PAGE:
1. The local KFC outlet sells 1,500 crunchy chicken
platters/month when their price was \$3.50. The own
price elasticity for this platter is estimated to be
–1.30. If the KFC increases the platter price by 50¢:
Elastic demand
a. How many platters will the chicken
sell?__________
b. The Chicken’s revenue will change by
\$__________
c. Will the consumers be worse or better off as a
result of this price change?
37
1. The local KFC outlet sells 1,500 crunchy chicken
platters/month when the price is \$3.50 . The own price
elasticity for this platter is estimated to be
–1.30. If the KFC increases the platter price by 50¢:
a. How many platters will the KFC outlet sell? 1,240
Solution:
-1.30 = %Q%P
-1.30= %Q[(\$4.00-\$3.50) ((\$4.00+\$3.50) 2)]
-1.30= %Q[\$0.50\$3.75]
-1.30= %Q0.1333
%Q=(-1.30 × 0.1333) = -0.1733 or –17.33%
→ New quantity = (1 ̶ 0.1733)×1,500 = 0.8267 ×1,500
= 1,240
38
1. b. The Chicken’s revenue will change by –\$290
Solution:
Current revenue = 1,500 × \$3.50 = \$5,250/mo
New revenue = 1,240 × \$4.00 = \$4,960/mo
→Revenue decreases by \$290/mo = (\$4,960 –
\$5,250)
c. Consumers will be worse off as a result of this
price change
Why? Because the price increased.
39
Income Elasticity
of Demand
40
Income Elasticity of Demand
Income
Percentage change in quantity demanded (Q)
elasticity of ηY =
Percentage change in income (I)
demand
Q I Q I
ηy 

Q
I
I Q
where:
ηY : A quantitative measure of
I = (Ia + Ib) 2
changes or shifts in quantity
Q = (Qa + Qb) 2
demanded (ΔQ) resulting from
Q = (Qa – Qb)
changes in consumer income (I)
I = (I – I )
a
b
Page 74-75
41
Interpreting the Income
Elasticity of Demand
When the income
elasticity is:
The good is classified as:
Greater than 0.0
A normal good
Greater than 1.0
A luxury (and a normal)
good
Less than 1.0 but
greater than 0.0
A necessity (and a
normal) good
Less than 0.0
An inferior good
Page 75
42
Example
Assume Federal income taxes are cut
and disposable income (i.e., income fter
taxes) is increased by 5%
Assume the chicken income elasticity of
demand is estimated to be 0.3645
What impact would this tax cut have
upon the demand for chicken?
 Is chicken a normal or an inferior good?
Why?
44
1. Assume the government cuts taxes, thereby
increasing disposable income (I) by 5%. The income
elasticity for chicken is 0.3645.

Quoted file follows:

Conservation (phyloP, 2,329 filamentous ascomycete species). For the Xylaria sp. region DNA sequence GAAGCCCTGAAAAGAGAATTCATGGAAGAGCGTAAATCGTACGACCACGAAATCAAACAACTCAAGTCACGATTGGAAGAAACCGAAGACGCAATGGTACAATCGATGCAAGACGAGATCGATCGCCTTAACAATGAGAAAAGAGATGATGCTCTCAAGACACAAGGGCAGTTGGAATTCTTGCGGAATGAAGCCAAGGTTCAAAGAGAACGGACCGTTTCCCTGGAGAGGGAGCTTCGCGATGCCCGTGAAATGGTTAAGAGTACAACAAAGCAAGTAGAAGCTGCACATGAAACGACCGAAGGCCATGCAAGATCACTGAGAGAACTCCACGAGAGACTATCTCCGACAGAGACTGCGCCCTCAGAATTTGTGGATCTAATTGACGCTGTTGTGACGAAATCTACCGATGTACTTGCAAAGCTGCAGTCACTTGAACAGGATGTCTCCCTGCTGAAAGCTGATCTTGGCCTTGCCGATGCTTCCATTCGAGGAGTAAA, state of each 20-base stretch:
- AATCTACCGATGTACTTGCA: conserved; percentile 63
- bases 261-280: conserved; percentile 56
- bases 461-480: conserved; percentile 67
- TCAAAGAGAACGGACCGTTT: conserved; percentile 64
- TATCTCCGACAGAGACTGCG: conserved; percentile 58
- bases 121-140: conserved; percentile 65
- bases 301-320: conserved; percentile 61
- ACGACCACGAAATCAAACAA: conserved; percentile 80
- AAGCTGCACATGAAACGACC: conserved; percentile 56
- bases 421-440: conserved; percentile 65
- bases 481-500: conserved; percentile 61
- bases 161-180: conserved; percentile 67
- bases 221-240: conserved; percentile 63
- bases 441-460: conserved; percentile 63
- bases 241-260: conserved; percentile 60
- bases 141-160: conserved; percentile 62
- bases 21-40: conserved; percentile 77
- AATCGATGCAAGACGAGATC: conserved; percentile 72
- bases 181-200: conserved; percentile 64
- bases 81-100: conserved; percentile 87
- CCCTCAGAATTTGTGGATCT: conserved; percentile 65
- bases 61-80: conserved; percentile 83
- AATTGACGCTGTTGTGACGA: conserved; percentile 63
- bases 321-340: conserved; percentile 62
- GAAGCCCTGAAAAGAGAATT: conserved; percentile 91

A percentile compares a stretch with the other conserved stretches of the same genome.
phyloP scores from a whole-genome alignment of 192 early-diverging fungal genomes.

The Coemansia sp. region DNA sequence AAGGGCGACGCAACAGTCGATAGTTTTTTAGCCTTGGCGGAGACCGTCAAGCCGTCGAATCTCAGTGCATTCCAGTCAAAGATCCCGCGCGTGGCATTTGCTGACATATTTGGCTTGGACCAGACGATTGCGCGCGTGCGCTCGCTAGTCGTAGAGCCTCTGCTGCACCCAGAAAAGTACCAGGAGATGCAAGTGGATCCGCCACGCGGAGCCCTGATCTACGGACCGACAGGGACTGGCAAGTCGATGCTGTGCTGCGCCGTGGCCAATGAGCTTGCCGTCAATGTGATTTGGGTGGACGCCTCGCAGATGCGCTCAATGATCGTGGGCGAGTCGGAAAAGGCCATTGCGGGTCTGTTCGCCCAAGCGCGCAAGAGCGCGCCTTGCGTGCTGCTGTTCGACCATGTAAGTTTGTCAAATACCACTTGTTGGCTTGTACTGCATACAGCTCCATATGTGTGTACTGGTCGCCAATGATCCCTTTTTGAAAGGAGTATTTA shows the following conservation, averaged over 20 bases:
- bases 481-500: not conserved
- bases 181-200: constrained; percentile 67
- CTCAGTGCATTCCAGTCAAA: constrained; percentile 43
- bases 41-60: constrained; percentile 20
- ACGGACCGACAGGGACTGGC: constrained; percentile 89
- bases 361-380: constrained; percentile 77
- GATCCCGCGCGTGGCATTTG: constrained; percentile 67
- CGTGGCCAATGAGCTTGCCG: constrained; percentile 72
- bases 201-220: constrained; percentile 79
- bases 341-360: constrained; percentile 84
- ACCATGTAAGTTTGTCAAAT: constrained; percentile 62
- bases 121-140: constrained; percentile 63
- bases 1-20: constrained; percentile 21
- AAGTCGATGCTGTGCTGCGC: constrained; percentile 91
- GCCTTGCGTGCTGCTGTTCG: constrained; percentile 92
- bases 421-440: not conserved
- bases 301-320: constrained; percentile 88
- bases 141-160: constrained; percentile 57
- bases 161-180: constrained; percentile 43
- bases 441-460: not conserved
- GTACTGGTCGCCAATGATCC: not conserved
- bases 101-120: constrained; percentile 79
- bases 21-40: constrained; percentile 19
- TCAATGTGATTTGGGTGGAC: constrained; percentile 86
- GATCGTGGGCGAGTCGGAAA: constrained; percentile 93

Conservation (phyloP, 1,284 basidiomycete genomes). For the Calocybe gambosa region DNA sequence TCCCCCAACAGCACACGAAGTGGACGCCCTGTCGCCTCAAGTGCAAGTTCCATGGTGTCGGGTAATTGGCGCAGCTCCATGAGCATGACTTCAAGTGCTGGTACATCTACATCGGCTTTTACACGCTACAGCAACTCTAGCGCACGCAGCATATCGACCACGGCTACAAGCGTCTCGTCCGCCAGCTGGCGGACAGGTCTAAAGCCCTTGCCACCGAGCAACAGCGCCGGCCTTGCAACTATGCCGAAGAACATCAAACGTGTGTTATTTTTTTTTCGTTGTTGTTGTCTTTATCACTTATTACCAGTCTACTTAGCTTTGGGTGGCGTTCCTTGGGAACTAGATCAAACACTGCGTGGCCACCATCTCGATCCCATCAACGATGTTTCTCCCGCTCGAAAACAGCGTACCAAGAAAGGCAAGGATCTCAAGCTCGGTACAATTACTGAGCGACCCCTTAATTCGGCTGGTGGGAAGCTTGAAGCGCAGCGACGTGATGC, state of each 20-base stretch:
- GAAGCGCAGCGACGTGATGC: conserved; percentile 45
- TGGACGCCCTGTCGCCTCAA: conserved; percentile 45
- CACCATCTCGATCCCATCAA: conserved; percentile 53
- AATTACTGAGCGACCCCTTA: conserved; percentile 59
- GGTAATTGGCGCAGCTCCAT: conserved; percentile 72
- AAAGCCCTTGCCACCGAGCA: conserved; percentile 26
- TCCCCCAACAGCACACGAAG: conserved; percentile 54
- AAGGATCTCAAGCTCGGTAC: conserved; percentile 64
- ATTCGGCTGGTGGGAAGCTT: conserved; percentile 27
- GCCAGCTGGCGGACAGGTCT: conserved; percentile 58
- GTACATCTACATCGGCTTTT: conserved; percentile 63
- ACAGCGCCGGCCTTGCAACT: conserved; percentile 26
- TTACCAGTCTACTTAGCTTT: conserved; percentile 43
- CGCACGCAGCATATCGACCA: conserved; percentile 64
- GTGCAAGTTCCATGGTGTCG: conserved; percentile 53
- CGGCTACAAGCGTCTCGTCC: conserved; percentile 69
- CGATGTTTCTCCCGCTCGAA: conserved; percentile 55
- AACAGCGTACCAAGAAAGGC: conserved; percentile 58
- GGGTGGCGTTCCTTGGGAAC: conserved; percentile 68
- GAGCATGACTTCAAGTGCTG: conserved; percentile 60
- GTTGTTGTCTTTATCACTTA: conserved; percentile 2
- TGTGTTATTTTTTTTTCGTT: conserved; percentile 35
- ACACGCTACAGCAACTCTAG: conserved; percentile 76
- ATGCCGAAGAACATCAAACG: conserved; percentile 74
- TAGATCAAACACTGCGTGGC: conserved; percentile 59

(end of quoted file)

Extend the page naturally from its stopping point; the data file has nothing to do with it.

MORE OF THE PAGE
a. What impact would this tax cut have upon the
demand for chicken?
Solution:
0.3645 = %QChicken  % I
→ 0.3645 = %QChicken  .05
→%QChicken = .3645 .05 = .018 or + 1.8%
b. Chicken is a normal but not a luxury good since the
income elasticity is > 0 and < 1.0
45
Cross Price Elasticity
of Demand
46
Cross Price Elasticity of Demand
Cross Price
Percentage change in quantity demanded
elasticity of ηij =
Percentage change in another good’s price
demand
Pj
Q i Pj
Q i
i and j are goods
η ij 

(i.e., apples,
Qi
Pj
Pj Q i
where:
oranges, peaches)
Pj = (Pja + Pjb) 2
Qi = (Qia + Qib) 2
Qi = (Qia – Qib)
Pj = (Pja – Pjb)
ηij provides a quantitative measure
of the impacts of changes or shifts in
the demand curve as the price of
other goods change
Page 75
47
Cross Price Elasticity of Demand
If commodities i & j are substitutes (ηij > 0):
Pi↑→Qi↓, Qj↑
i.e., strawberries vs. blueberries, peaches vs.
oranges
If commodities i & j are complements (ηij < 0):
Pi↑→Qi↓, Qj↓
i.e., peanut butter and jelly, ground beef and
hamburger buns
If commodities i & j are independent (ηi j= 0):
Pi↑→Qi↓, Qj is not impacted
i.e., peanut butter and Miller Lite
48
Page 75
Interpreting the Cross Price
Elasticity of Demand
If the Cross-Price
Elasticity is:
Positive
The Good is
Classified as a:
Substitute
Negative
Complement
Zero
Independent
Page 76
49
Some Examples
Quantity
Changing
Prego
Ragu
Hunt’s
Values in red along
the diagonal are own
price elasticities
50
Price That is Changing
Prego
Ragu
Hunt’s
-2.550
0.810
0.392
0.510
-2.061
0.138
1.029
0.535
-2.754
Off diagonal values are all positive
→ These products are substitutes
Page 80
Some Examples
Spaghetti
Sauce
Prego
Ragu
Hunt’s
Prego
-2.550
0.510
1.029
Price Change
Ragu
0.810
-2.061
0.535
Hunt’s
0.392
0.138
-2.754
Note: An increase in Ragu spaghetti sauce price
has a bigger impact on Hunt’s spaghetti
sauce demand (ηRH = 0.535) than an increase
in Hunt’s spaghetti sauce price on Ragu
demand (ηHR = 0.138)
51
Page 80
Some Examples
Spaghetti
Sauce
Prego
Ragu
Hunt’s
Prego
-2.550
0.510
1.029
Price Change
Ragu
0.810
-2.061
0.535
Hunt’s
0.392
0.138
-2.754
A 10% increase in Ragu spaghetti sauce